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Pyramids of Cheops and Cephrenes [The Great Pyramid and the Pyramid of Khafre, Giza], 1862

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Queen Senet, XII Dynasty (c.1985-1785 BC)

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View from the Seraskier Tower [The Golden Horn, Istanbul (then Constantinople)], 1862


The second exhibition was Gold, which explored “the beauty and symbolism of gold, from the Early Bronze Age to the 20th century”. A fascinating range of items from the Royal Collection were displayed. I particularly liked the 18th-century tiger’s head from Mysore, India, and I also loved the painting The Misers which illustrated the evils of a love of gold and a miserly nature.

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Order of the Golden Fleece; Badge of Prince Albert. Might have belonged to George IV. c.1820

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Impressive tiger’s head

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The Misers, Follower of Marinus van Reymerswaele (c.1490/95-c.1567), 1548-51

The Queen’s Gallery

The Queen’s Gallery, an art gallery I have visited many times over the years, is part of Buckingham Palace and can be visited in conjunction with the State Rooms and the Royal Mews (stables). However you can also choose to visit the Gallery alone. It puts on around three exhibitions a year and is open all year round unlike the State Rooms and the Royal Mews which are open during the summer season only.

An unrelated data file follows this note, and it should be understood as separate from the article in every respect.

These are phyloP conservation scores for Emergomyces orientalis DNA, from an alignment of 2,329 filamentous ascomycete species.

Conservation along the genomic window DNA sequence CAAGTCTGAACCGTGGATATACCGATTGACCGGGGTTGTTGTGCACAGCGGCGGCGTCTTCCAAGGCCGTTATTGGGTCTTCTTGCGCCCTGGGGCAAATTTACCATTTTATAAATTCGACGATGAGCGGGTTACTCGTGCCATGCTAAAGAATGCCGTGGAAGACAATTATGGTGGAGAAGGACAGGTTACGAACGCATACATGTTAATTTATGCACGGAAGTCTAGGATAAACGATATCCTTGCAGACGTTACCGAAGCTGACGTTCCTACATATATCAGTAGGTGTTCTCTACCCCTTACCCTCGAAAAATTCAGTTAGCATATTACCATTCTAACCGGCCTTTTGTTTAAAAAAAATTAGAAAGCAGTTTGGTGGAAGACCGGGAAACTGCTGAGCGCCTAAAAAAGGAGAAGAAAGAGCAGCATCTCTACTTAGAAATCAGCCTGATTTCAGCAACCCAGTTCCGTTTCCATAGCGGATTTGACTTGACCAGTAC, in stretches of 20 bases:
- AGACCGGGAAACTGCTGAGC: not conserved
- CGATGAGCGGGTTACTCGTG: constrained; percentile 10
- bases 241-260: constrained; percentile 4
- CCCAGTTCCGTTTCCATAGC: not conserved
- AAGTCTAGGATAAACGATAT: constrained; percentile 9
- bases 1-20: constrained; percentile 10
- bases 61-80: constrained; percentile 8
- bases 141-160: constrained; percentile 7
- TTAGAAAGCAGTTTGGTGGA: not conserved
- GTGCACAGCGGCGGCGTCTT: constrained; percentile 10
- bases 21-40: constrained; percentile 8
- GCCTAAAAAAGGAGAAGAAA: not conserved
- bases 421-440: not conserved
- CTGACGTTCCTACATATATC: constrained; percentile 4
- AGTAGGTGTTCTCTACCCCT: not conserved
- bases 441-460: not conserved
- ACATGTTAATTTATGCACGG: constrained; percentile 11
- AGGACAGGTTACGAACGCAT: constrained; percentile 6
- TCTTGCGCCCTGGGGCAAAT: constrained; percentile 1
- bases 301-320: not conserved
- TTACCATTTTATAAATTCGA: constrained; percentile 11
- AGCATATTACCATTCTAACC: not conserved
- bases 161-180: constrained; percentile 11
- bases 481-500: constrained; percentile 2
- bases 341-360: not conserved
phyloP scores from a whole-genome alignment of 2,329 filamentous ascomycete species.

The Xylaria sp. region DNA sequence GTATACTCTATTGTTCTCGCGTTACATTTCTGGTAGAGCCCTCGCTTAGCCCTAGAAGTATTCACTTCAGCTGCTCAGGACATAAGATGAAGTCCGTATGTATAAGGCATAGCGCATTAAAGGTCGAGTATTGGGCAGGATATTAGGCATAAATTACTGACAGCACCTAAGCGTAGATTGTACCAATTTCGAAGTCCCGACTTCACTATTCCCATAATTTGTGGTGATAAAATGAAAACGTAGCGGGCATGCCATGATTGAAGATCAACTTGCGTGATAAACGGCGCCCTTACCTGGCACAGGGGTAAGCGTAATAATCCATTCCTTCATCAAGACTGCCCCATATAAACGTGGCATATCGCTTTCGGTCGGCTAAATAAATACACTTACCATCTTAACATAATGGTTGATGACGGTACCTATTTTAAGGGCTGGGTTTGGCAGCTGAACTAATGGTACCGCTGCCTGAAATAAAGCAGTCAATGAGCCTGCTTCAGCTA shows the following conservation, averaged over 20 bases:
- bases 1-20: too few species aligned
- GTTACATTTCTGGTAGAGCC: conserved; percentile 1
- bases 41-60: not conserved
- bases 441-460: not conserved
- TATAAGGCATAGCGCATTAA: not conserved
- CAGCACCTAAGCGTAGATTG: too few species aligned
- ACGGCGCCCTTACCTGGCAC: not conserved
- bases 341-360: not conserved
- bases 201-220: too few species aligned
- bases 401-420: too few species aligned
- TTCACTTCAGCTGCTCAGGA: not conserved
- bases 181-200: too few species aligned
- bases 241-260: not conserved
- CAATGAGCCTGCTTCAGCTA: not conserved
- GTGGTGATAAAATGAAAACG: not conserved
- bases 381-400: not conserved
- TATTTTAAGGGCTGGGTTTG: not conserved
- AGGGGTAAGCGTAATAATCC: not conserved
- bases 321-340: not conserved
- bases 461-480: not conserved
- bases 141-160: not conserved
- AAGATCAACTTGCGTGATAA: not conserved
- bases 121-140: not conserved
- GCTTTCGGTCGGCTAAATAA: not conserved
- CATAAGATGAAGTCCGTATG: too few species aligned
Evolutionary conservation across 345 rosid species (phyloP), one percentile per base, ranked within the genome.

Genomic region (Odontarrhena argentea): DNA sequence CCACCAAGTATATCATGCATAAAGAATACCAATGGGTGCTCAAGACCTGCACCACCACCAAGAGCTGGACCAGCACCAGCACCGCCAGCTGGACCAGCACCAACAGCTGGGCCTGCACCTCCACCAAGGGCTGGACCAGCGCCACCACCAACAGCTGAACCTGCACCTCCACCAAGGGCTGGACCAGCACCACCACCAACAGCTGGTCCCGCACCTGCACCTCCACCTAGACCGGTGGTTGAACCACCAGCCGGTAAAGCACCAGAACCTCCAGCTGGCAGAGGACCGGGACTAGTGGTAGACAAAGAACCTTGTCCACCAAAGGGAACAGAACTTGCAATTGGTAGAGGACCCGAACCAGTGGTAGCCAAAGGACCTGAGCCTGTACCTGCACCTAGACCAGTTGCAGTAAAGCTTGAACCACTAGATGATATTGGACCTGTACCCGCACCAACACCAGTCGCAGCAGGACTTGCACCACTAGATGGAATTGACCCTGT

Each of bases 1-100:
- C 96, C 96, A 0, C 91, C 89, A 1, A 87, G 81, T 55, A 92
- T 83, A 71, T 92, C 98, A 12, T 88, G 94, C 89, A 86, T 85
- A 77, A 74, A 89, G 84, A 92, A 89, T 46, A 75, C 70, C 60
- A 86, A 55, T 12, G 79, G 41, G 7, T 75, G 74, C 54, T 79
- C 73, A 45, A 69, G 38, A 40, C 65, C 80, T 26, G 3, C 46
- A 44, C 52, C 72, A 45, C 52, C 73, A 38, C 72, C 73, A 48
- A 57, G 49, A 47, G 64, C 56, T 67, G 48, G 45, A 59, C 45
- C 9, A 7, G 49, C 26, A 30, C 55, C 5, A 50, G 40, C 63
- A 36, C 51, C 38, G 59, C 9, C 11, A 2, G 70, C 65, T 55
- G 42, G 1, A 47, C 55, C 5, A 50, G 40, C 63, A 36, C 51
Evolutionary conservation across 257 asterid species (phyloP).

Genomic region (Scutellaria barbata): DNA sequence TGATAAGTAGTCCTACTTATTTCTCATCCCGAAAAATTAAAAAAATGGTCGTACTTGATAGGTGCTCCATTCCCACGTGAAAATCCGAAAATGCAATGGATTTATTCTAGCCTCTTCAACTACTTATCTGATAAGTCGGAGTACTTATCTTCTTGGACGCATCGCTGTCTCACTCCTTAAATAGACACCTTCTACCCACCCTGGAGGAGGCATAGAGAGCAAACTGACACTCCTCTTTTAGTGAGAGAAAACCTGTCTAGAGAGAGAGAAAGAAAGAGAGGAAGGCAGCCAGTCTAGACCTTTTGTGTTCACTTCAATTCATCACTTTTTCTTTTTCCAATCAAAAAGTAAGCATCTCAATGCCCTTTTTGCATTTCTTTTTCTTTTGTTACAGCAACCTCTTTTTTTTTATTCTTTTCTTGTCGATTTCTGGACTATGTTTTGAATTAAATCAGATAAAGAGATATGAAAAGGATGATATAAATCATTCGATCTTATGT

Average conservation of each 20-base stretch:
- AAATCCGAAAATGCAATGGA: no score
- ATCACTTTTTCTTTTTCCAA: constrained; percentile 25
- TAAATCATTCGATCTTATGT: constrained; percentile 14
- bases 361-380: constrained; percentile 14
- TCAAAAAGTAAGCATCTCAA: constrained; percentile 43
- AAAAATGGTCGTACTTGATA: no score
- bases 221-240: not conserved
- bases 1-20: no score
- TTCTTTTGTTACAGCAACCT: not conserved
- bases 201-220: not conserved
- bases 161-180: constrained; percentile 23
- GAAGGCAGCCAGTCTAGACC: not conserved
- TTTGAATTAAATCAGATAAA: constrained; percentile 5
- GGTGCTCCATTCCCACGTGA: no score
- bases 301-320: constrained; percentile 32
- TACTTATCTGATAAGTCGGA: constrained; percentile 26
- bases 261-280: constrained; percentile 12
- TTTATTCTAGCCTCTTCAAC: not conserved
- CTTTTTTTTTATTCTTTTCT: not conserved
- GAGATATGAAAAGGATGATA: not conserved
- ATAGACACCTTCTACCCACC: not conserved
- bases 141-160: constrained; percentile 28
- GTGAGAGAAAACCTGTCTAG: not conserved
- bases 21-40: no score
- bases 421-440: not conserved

If you buy your ticket direct (either online or in person) you can get it stamped at the end of your visit which makes it valid for a whole year. This is great value as it means you can go back to subsequent exhibitions at the Gallery. It’s worth noting that the summer months are very crowded and it might be difficult to visit with your ticket at these times, as timed tickets are normally on sale for this period.

This year-long validation does not apply if you buy your ticket from a third party. This may not matter to you if, for instance, you are coming from a different part of the country on a trip as you may not be able to return within a year. For someone like me, however, who lives in London, this is ideal.